How to format your references using the IEEE Transactions on NanoBioscience citation style

This is a short guide how to format citations and the bibliography in a manuscript for IEEE Transactions on NanoBioscience. For a complete guide how to prepare your manuscript refer to the journal's instructions to authors.

Using reference management software

Typically you don't format your citations and bibliography by hand. The easiest way is to use a reference manager:

PaperpileThe citation style is built in and you can choose it in Settings > Citation Style or Paperpile > Citation Style in Google Docs.
EndNoteDownload the output style file
Mendeley, Zotero, Papers, and othersThe style is either built in or you can download a CSL file that is supported by most references management programs.
BibTeXBibTeX syles are usually part of a LaTeX template. Check the instructions to authors if the publisher offers a LaTeX template for this journal.

Journal articles

Those examples are references to articles in scholarly journals and how they are supposed to appear in your bibliography.

Not all journals organize their published articles in volumes and issues, so these fields are optional. Some electronic journals do not provide a page range, but instead list an article identifier. In a case like this it's safe to use the article identifier instead of the page range.

A journal article with 1 author
F. Westall, “Geochemistry. Life on an anaerobic planet,” Science, vol. 323, no. 5913, pp. 471–472, Jan. 2009.
A journal article with 2 authors
T. Imura and M. Tomonaga, “A ground-like surface facilitates visual search in chimpanzees (Pan troglodytes),” Sci. Rep., vol. 3, p. 2343, 2013.
A journal article with 3 authors
R. S. Bradley, M. K. Hughes, and H. F. Diaz, “Climate change. Climate in Medieval time,” Science, vol. 302, no. 5644, pp. 404–405, Oct. 2003.
A journal article with 4 or more authors
C. M. Beall et al., “Pulmonary nitric oxide in mountain dwellers,” Nature, vol. 414, no. 6862, pp. 411–412, Nov. 2001.

Books and book chapters

Here are examples of references for authored and edited books as well as book chapters.

An authored book
R. Kushner, V. Lawrence, and S. Kumar, Practical Manual of Clinical Obesity. Oxford: John Wiley & Sons, 2013.
An edited book
L. L’Abate, Ed., Paradigms in Theory Construction. New York, NY: Springer, 2012.
A chapter in an edited book
A. Greve and M. Bremer, “Calculation of Solar Illumination,” in Thermal Design and Thermal Behaviour of Radio Telescopes and their Enclosures, M. Bremer, Ed. Berlin, Heidelberg: Springer, 2010, pp. 85–106.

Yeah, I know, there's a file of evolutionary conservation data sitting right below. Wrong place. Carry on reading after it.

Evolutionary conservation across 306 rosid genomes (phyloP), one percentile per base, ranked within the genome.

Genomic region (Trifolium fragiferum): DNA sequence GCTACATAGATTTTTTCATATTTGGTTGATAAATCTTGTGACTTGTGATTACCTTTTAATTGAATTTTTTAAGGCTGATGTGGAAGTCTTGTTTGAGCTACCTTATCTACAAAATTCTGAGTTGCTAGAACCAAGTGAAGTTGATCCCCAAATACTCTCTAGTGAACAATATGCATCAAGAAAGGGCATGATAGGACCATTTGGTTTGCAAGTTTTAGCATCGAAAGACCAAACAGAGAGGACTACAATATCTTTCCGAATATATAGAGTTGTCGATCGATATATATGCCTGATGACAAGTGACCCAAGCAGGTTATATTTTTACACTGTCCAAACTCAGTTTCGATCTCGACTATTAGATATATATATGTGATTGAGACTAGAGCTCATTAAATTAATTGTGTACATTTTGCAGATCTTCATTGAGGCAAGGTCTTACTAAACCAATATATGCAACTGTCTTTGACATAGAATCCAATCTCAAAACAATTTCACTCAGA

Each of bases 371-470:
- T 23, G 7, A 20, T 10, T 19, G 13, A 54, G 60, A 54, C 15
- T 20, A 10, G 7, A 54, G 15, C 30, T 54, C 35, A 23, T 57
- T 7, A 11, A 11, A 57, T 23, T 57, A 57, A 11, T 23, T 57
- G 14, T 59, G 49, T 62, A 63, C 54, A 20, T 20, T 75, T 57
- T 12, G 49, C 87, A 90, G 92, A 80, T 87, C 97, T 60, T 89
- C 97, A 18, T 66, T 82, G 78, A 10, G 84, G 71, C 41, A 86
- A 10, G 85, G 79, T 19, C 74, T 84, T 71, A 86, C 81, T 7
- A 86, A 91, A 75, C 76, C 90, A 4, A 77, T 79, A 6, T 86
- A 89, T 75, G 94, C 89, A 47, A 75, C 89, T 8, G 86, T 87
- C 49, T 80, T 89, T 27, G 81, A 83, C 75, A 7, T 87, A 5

Web sites

Sometimes references to web sites should appear directly in the text rather than in the bibliography. Refer to the Instructions to authors for IEEE Transactions on NanoBioscience.

Blog post
R. Andrews, “Africa Due For Annual Heat Waves By 2040 Thanks To Climate Change,” IFLScience, May 15, 2016. (accessed Oct. 30, 2018).


This example shows the general structure used for government reports, technical reports, and scientific reports. If you can't locate the report number then it might be better to cite the report as a book. For reports it is usually not individual people that are credited as authors, but a governmental department or agency like "U. S. Food and Drug Administration" or "National Cancer Institute".

Government report
Government Accountability Office, “Abstinence Education: Efforts to Assess the Accuracy and Effectiveness of Federally Funded Programs,” U.S. Government Printing Office, Washington, DC, GAO-07-87, Oct. 2006.

Theses and dissertations

Theses including Ph.D. dissertations, Master's theses or Bachelor theses follow the basic format outlined below.

Doctoral dissertation
J. A. Cusick, “Does size really matter? How synchrony and size affect the dynamic of aggression between two sympatric species of dolphin in the Bahamas,” Doctoral dissertation, Florida Atlantic University, Boca Raton, FL, 2012.

News paper articles

Unlike scholarly journals, news papers do not usually have a volume and issue number. Instead, the full date and page number is required for a correct reference.

New York Times article
J. Williams, “Star-Struck,” New York Times, p. BR4, Jul. 14, 2017.

In-text citations

References should be cited in the text by sequential numbers in square brackets:

This sentence cites one reference [1].
This sentence cites two references [1], [2].
This sentence cites four references [1]–[4].

About the journal

Full journal titleIEEE Transactions on NanoBioscience
AbbreviationIEEE Trans. Nanobioscience
ISSN (print)1536-1241
Computer Science Applications
Biomedical Engineering
Electrical and Electronic Engineering
Medicine (miscellaneous)
Pharmaceutical Science

Other styles